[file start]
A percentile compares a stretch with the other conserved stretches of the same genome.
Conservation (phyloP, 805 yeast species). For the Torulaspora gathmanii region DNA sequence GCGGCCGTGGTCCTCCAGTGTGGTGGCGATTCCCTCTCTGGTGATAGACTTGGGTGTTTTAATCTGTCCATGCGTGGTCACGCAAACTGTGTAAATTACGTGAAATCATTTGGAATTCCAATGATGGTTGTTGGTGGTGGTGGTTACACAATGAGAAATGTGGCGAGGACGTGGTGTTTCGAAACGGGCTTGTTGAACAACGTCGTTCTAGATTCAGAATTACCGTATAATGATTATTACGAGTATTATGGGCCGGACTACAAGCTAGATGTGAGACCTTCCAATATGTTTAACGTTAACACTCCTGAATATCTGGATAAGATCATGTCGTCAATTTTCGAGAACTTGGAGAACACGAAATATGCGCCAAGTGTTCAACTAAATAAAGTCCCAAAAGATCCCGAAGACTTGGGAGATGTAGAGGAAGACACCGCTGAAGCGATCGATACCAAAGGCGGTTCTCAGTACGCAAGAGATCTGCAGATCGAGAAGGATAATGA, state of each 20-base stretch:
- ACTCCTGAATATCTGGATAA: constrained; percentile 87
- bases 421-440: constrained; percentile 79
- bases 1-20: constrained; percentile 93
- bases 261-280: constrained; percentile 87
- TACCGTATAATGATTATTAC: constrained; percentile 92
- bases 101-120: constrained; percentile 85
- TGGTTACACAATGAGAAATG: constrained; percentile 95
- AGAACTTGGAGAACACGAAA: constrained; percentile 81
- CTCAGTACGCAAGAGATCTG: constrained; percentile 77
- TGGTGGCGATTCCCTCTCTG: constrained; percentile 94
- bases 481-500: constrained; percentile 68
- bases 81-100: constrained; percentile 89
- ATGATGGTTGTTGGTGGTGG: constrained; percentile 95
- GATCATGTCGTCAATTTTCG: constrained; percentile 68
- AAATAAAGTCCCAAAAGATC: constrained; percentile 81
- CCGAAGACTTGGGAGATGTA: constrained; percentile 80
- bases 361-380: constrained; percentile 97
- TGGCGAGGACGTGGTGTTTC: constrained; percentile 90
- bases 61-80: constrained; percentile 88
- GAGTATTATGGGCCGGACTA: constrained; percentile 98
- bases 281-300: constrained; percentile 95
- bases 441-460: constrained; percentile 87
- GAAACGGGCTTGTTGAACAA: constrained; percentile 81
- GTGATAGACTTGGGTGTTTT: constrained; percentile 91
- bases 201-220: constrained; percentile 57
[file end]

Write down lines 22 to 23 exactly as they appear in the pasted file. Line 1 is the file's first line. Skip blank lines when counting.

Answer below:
- GAGTATTATGGGCCGGACTA: constrained; percentile 98
- bases 281-300: constrained; percentile 95